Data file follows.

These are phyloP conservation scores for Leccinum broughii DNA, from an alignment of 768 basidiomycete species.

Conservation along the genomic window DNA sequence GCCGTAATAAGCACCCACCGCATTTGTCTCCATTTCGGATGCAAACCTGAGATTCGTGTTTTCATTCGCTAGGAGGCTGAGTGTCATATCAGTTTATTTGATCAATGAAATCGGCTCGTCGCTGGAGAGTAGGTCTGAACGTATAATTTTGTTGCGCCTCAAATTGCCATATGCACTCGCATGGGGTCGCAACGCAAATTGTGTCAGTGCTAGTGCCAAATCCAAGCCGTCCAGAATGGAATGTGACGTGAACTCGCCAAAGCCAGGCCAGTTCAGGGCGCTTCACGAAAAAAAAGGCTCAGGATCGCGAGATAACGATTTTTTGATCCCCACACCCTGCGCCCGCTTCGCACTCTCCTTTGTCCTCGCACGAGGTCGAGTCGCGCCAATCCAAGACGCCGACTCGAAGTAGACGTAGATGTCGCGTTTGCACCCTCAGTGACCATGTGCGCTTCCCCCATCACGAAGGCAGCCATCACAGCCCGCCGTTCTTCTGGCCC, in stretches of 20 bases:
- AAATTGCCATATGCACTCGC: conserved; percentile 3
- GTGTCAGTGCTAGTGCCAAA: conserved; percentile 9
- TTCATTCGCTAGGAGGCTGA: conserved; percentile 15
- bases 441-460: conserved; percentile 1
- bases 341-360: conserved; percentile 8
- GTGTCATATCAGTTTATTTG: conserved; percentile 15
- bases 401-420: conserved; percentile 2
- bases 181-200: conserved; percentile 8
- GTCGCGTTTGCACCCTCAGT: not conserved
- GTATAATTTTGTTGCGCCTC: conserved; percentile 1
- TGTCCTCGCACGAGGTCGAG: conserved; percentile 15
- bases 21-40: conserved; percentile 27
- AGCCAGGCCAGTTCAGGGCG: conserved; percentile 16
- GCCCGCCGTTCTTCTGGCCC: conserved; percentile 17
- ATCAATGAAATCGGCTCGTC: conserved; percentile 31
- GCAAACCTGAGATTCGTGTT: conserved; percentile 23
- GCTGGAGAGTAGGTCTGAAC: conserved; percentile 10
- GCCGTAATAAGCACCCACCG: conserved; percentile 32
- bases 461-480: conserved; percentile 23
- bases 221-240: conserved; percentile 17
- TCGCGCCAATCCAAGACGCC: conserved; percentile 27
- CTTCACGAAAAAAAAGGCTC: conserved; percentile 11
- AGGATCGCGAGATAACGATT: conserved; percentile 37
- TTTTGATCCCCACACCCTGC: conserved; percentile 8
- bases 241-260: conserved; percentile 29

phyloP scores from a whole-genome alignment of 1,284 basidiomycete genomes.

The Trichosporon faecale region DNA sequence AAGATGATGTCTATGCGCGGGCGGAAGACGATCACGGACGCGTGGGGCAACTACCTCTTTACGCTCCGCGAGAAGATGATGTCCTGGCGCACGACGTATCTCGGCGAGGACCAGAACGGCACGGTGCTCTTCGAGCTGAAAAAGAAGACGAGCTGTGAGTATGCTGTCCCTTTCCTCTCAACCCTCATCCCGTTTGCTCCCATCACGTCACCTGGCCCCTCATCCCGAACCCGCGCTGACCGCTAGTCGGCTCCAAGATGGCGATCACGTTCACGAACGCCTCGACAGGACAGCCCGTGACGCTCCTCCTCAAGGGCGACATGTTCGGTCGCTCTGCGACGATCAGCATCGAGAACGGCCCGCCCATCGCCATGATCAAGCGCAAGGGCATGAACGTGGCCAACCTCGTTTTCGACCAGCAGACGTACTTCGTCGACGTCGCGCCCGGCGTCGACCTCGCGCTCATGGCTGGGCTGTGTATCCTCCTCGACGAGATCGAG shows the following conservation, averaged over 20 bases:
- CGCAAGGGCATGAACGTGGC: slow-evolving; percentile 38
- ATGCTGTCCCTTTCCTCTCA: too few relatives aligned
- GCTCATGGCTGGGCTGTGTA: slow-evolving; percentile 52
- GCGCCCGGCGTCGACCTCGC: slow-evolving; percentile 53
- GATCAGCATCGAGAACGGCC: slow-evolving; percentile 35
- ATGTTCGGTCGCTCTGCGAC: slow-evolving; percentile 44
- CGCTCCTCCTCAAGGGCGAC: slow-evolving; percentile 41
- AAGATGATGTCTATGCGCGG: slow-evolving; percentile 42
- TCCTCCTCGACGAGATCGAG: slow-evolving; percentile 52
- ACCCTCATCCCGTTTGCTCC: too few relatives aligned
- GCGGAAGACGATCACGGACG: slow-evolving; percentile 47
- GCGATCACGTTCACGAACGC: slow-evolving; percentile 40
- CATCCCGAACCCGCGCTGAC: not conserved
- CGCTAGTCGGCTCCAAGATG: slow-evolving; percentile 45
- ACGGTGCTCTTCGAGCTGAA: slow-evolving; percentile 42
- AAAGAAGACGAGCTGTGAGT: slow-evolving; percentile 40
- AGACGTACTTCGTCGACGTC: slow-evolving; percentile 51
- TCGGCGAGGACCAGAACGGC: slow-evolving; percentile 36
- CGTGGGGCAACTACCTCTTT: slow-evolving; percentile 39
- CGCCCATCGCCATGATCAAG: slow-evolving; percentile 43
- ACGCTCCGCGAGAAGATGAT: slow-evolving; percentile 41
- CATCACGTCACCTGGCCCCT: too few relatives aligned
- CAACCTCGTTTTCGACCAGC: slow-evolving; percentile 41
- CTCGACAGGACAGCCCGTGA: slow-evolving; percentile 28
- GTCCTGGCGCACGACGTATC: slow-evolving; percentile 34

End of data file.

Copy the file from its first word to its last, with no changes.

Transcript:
These are phyloP conservation scores for Leccinum broughii DNA, from an alignment of 768 basidiomycete species.

Conservation along the genomic window DNA sequence GCCGTAATAAGCACCCACCGCATTTGTCTCCATTTCGGATGCAAACCTGAGATTCGTGTTTTCATTCGCTAGGAGGCTGAGTGTCATATCAGTTTATTTGATCAATGAAATCGGCTCGTCGCTGGAGAGTAGGTCTGAACGTATAATTTTGTTGCGCCTCAAATTGCCATATGCACTCGCATGGGGTCGCAACGCAAATTGTGTCAGTGCTAGTGCCAAATCCAAGCCGTCCAGAATGGAATGTGACGTGAACTCGCCAAAGCCAGGCCAGTTCAGGGCGCTTCACGAAAAAAAAGGCTCAGGATCGCGAGATAACGATTTTTTGATCCCCACACCCTGCGCCCGCTTCGCACTCTCCTTTGTCCTCGCACGAGGTCGAGTCGCGCCAATCCAAGACGCCGACTCGAAGTAGACGTAGATGTCGCGTTTGCACCCTCAGTGACCATGTGCGCTTCCCCCATCACGAAGGCAGCCATCACAGCCCGCCGTTCTTCTGGCCC, in stretches of 20 bases:
- AAATTGCCATATGCACTCGC: conserved; percentile 3
- GTGTCAGTGCTAGTGCCAAA: conserved; percentile 9
- TTCATTCGCTAGGAGGCTGA: conserved; percentile 15
- bases 441-460: conserved; percentile 1
- bases 341-360: conserved; percentile 8
- GTGTCATATCAGTTTATTTG: conserved; percentile 15
- bases 401-420: conserved; percentile 2
- bases 181-200: conserved; percentile 8
- GTCGCGTTTGCACCCTCAGT: not conserved
- GTATAATTTTGTTGCGCCTC: conserved; percentile 1
- TGTCCTCGCACGAGGTCGAG: conserved; percentile 15
- bases 21-40: conserved; percentile 27
- AGCCAGGCCAGTTCAGGGCG: conserved; percentile 16
- GCCCGCCGTTCTTCTGGCCC: conserved; percentile 17
- ATCAATGAAATCGGCTCGTC: conserved; percentile 31
- GCAAACCTGAGATTCGTGTT: conserved; percentile 23
- GCTGGAGAGTAGGTCTGAAC: conserved; percentile 10
- GCCGTAATAAGCACCCACCG: conserved; percentile 32
- bases 461-480: conserved; percentile 23
- bases 221-240: conserved; percentile 17
- TCGCGCCAATCCAAGACGCC: conserved; percentile 27
- CTTCACGAAAAAAAAGGCTC: conserved; percentile 11
- AGGATCGCGAGATAACGATT: conserved; percentile 37
- TTTTGATCCCCACACCCTGC: conserved; percentile 8
- bases 241-260: conserved; percentile 29

phyloP scores from a whole-genome alignment of 1,284 basidiomycete genomes.

The Trichosporon faecale region DNA sequence AAGATGATGTCTATGCGCGGGCGGAAGACGATCACGGACGCGTGGGGCAACTACCTCTTTACGCTCCGCGAGAAGATGATGTCCTGGCGCACGACGTATCTCGGCGAGGACCAGAACGGCACGGTGCTCTTCGAGCTGAAAAAGAAGACGAGCTGTGAGTATGCTGTCCCTTTCCTCTCAACCCTCATCCCGTTTGCTCCCATCACGTCACCTGGCCCCTCATCCCGAACCCGCGCTGACCGCTAGTCGGCTCCAAGATGGCGATCACGTTCACGAACGCCTCGACAGGACAGCCCGTGACGCTCCTCCTCAAGGGCGACATGTTCGGTCGCTCTGCGACGATCAGCATCGAGAACGGCCCGCCCATCGCCATGATCAAGCGCAAGGGCATGAACGTGGCCAACCTCGTTTTCGACCAGCAGACGTACTTCGTCGACGTCGCGCCCGGCGTCGACCTCGCGCTCATGGCTGGGCTGTGTATCCTCCTCGACGAGATCGAG shows the following conservation, averaged over 20 bases:
- CGCAAGGGCATGAACGTGGC: slow-evolving; percentile 38
- ATGCTGTCCCTTTCCTCTCA: too few relatives aligned
- GCTCATGGCTGGGCTGTGTA: slow-evolving; percentile 52
- GCGCCCGGCGTCGACCTCGC: slow-evolving; percentile 53
- GATCAGCATCGAGAACGGCC: slow-evolving; percentile 35
- ATGTTCGGTCGCTCTGCGAC: slow-evolving; percentile 44
- CGCTCCTCCTCAAGGGCGAC: slow-evolving; percentile 41
- AAGATGATGTCTATGCGCGG: slow-evolving; percentile 42
- TCCTCCTCGACGAGATCGAG: slow-evolving; percentile 52
- ACCCTCATCCCGTTTGCTCC: too few relatives aligned
- GCGGAAGACGATCACGGACG: slow-evolving; percentile 47
- GCGATCACGTTCACGAACGC: slow-evolving; percentile 40
- CATCCCGAACCCGCGCTGAC: not conserved
- CGCTAGTCGGCTCCAAGATG: slow-evolving; percentile 45
- ACGGTGCTCTTCGAGCTGAA: slow-evolving; percentile 42
- AAAGAAGACGAGCTGTGAGT: slow-evolving; percentile 40
- AGACGTACTTCGTCGACGTC: slow-evolving; percentile 51
- TCGGCGAGGACCAGAACGGC: slow-evolving; percentile 36
- CGTGGGGCAACTACCTCTTT: slow-evolving; percentile 39
- CGCCCATCGCCATGATCAAG: slow-evolving; percentile 43
- ACGCTCCGCGAGAAGATGAT: slow-evolving; percentile 41
- CATCACGTCACCTGGCCCCT: too few relatives aligned
- CAACCTCGTTTTCGACCAGC: slow-evolving; percentile 41
- CTCGACAGGACAGCCCGTGA: slow-evolving; percentile 28
- GTCCTGGCGCACGACGTATC: slow-evolving; percentile 34